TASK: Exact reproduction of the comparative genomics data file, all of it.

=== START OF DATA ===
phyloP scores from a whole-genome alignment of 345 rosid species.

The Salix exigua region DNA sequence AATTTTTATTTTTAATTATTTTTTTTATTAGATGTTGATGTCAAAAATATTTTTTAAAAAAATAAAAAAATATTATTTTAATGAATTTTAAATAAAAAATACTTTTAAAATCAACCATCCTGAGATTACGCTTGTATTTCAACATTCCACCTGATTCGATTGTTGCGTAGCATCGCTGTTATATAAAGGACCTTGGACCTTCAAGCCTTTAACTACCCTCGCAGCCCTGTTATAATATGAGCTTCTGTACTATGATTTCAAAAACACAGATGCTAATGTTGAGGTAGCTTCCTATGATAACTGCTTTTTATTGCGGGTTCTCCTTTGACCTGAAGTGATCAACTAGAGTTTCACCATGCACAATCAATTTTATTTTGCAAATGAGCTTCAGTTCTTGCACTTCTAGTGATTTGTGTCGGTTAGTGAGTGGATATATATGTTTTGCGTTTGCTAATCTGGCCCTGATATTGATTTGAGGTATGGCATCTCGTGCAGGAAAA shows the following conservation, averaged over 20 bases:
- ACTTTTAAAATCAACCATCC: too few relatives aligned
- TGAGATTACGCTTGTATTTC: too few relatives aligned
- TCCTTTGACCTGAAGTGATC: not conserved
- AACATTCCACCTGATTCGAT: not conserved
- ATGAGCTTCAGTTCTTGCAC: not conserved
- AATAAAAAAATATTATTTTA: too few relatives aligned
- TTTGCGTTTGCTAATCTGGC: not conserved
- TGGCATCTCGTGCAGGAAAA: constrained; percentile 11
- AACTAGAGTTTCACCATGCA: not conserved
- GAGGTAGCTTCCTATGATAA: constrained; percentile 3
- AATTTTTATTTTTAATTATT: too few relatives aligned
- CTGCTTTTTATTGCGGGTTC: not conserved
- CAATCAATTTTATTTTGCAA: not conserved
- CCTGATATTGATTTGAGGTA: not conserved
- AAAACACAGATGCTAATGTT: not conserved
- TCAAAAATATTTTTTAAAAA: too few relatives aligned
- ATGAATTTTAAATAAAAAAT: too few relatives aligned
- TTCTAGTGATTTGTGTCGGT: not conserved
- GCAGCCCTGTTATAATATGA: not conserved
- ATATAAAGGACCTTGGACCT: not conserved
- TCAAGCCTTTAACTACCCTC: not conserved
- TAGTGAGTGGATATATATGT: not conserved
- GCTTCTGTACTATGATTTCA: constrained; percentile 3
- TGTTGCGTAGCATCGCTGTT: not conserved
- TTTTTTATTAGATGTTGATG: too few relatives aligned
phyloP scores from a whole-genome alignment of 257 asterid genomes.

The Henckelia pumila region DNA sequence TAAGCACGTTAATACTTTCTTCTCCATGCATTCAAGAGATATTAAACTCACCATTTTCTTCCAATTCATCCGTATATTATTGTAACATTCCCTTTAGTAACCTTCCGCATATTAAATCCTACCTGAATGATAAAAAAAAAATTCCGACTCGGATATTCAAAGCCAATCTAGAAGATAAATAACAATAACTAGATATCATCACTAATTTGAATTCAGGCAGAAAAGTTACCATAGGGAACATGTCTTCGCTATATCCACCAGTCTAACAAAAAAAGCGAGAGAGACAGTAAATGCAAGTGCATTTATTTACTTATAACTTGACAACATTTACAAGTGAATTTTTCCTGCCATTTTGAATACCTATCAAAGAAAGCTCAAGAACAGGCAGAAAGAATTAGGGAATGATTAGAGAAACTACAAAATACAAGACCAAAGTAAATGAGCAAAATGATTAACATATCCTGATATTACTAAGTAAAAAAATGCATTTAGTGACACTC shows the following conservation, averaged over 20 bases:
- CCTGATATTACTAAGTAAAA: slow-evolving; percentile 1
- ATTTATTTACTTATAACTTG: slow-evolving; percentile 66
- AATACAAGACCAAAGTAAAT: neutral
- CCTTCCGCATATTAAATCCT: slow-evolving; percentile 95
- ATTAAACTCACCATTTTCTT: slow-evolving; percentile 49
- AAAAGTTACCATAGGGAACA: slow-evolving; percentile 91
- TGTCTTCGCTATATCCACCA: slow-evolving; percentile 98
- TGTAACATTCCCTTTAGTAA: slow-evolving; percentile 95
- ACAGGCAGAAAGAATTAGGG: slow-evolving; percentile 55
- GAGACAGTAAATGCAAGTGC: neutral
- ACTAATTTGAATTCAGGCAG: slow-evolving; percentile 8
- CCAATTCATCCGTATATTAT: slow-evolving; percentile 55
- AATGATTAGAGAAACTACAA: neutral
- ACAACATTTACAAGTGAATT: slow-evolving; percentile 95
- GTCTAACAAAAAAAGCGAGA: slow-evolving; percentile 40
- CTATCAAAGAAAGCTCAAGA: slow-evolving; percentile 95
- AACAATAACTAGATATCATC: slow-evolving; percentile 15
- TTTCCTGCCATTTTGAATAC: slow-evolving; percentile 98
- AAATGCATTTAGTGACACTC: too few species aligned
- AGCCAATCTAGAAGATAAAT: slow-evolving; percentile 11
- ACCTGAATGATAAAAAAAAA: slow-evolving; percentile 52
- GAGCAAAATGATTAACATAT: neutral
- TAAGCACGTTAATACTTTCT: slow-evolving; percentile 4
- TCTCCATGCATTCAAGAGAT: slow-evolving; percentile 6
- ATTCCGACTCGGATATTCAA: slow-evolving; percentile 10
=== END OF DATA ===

phyloP scores from a whole-genome alignment of 345 rosid species.

The Salix exigua region DNA sequence AATTTTTATTTTTAATTATTTTTTTTATTAGATGTTGATGTCAAAAATATTTTTTAAAAAAATAAAAAAATATTATTTTAATGAATTTTAAATAAAAAATACTTTTAAAATCAACCATCCTGAGATTACGCTTGTATTTCAACATTCCACCTGATTCGATTGTTGCGTAGCATCGCTGTTATATAAAGGACCTTGGACCTTCAAGCCTTTAACTACCCTCGCAGCCCTGTTATAATATGAGCTTCTGTACTATGATTTCAAAAACACAGATGCTAATGTTGAGGTAGCTTCCTATGATAACTGCTTTTTATTGCGGGTTCTCCTTTGACCTGAAGTGATCAACTAGAGTTTCACCATGCACAATCAATTTTATTTTGCAAATGAGCTTCAGTTCTTGCACTTCTAGTGATTTGTGTCGGTTAGTGAGTGGATATATATGTTTTGCGTTTGCTAATCTGGCCCTGATATTGATTTGAGGTATGGCATCTCGTGCAGGAAAA shows the following conservation, averaged over 20 bases:
- ACTTTTAAAATCAACCATCC: too few relatives aligned
- TGAGATTACGCTTGTATTTC: too few relatives aligned
- TCCTTTGACCTGAAGTGATC: not conserved
- AACATTCCACCTGATTCGAT: not conserved
- ATGAGCTTCAGTTCTTGCAC: not conserved
- AATAAAAAAATATTATTTTA: too few relatives aligned
- TTTGCGTTTGCTAATCTGGC: not conserved
- TGGCATCTCGTGCAGGAAAA: constrained; percentile 11
- AACTAGAGTTTCACCATGCA: not conserved
- GAGGTAGCTTCCTATGATAA: constrained; percentile 3
- AATTTTTATTTTTAATTATT: too few relatives aligned
- CTGCTTTTTATTGCGGGTTC: not conserved
- CAATCAATTTTATTTTGCAA: not conserved
- CCTGATATTGATTTGAGGTA: not conserved
- AAAACACAGATGCTAATGTT: not conserved
- TCAAAAATATTTTTTAAAAA: too few relatives aligned
- ATGAATTTTAAATAAAAAAT: too few relatives aligned
- TTCTAGTGATTTGTGTCGGT: not conserved
- GCAGCCCTGTTATAATATGA: not conserved
- ATATAAAGGACCTTGGACCT: not conserved
- TCAAGCCTTTAACTACCCTC: not conserved
- TAGTGAGTGGATATATATGT: not conserved
- GCTTCTGTACTATGATTTCA: constrained; percentile 3
- TGTTGCGTAGCATCGCTGTT: not conserved
- TTTTTTATTAGATGTTGATG: too few relatives aligned
phyloP scores from a whole-genome alignment of 257 asterid genomes.

The Henckelia pumila region DNA sequence TAAGCACGTTAATACTTTCTTCTCCATGCATTCAAGAGATATTAAACTCACCATTTTCTTCCAATTCATCCGTATATTATTGTAACATTCCCTTTAGTAACCTTCCGCATATTAAATCCTACCTGAATGATAAAAAAAAAATTCCGACTCGGATATTCAAAGCCAATCTAGAAGATAAATAACAATAACTAGATATCATCACTAATTTGAATTCAGGCAGAAAAGTTACCATAGGGAACATGTCTTCGCTATATCCACCAGTCTAACAAAAAAAGCGAGAGAGACAGTAAATGCAAGTGCATTTATTTACTTATAACTTGACAACATTTACAAGTGAATTTTTCCTGCCATTTTGAATACCTATCAAAGAAAGCTCAAGAACAGGCAGAAAGAATTAGGGAATGATTAGAGAAACTACAAAATACAAGACCAAAGTAAATGAGCAAAATGATTAACATATCCTGATATTACTAAGTAAAAAAATGCATTTAGTGACACTC shows the following conservation, averaged over 20 bases:
- CCTGATATTACTAAGTAAAA: slow-evolving; percentile 1
- ATTTATTTACTTATAACTTG: slow-evolving; percentile 66
- AATACAAGACCAAAGTAAAT: neutral
- CCTTCCGCATATTAAATCCT: slow-evolving; percentile 95
- ATTAAACTCACCATTTTCTT: slow-evolving; percentile 49
- AAAAGTTACCATAGGGAACA: slow-evolving; percentile 91
- TGTCTTCGCTATATCCACCA: slow-evolving; percentile 98
- TGTAACATTCCCTTTAGTAA: slow-evolving; percentile 95
- ACAGGCAGAAAGAATTAGGG: slow-evolving; percentile 55
- GAGACAGTAAATGCAAGTGC: neutral
- ACTAATTTGAATTCAGGCAG: slow-evolving; percentile 8
- CCAATTCATCCGTATATTAT: slow-evolving; percentile 55
- AATGATTAGAGAAACTACAA: neutral
- ACAACATTTACAAGTGAATT: slow-evolving; percentile 95
- GTCTAACAAAAAAAGCGAGA: slow-evolving; percentile 40
- CTATCAAAGAAAGCTCAAGA: slow-evolving; percentile 95
- AACAATAACTAGATATCATC: slow-evolving; percentile 15
- TTTCCTGCCATTTTGAATAC: slow-evolving; percentile 98
- AAATGCATTTAGTGACACTC: too few species aligned
- AGCCAATCTAGAAGATAAAT: slow-evolving; percentile 11
- ACCTGAATGATAAAAAAAAA: slow-evolving; percentile 52
- GAGCAAAATGATTAACATAT: neutral
- TAAGCACGTTAATACTTTCT: slow-evolving; percentile 4
- TCTCCATGCATTCAAGAGAT: slow-evolving; percentile 6
- ATTCCGACTCGGATATTCAA: slow-evolving; percentile 10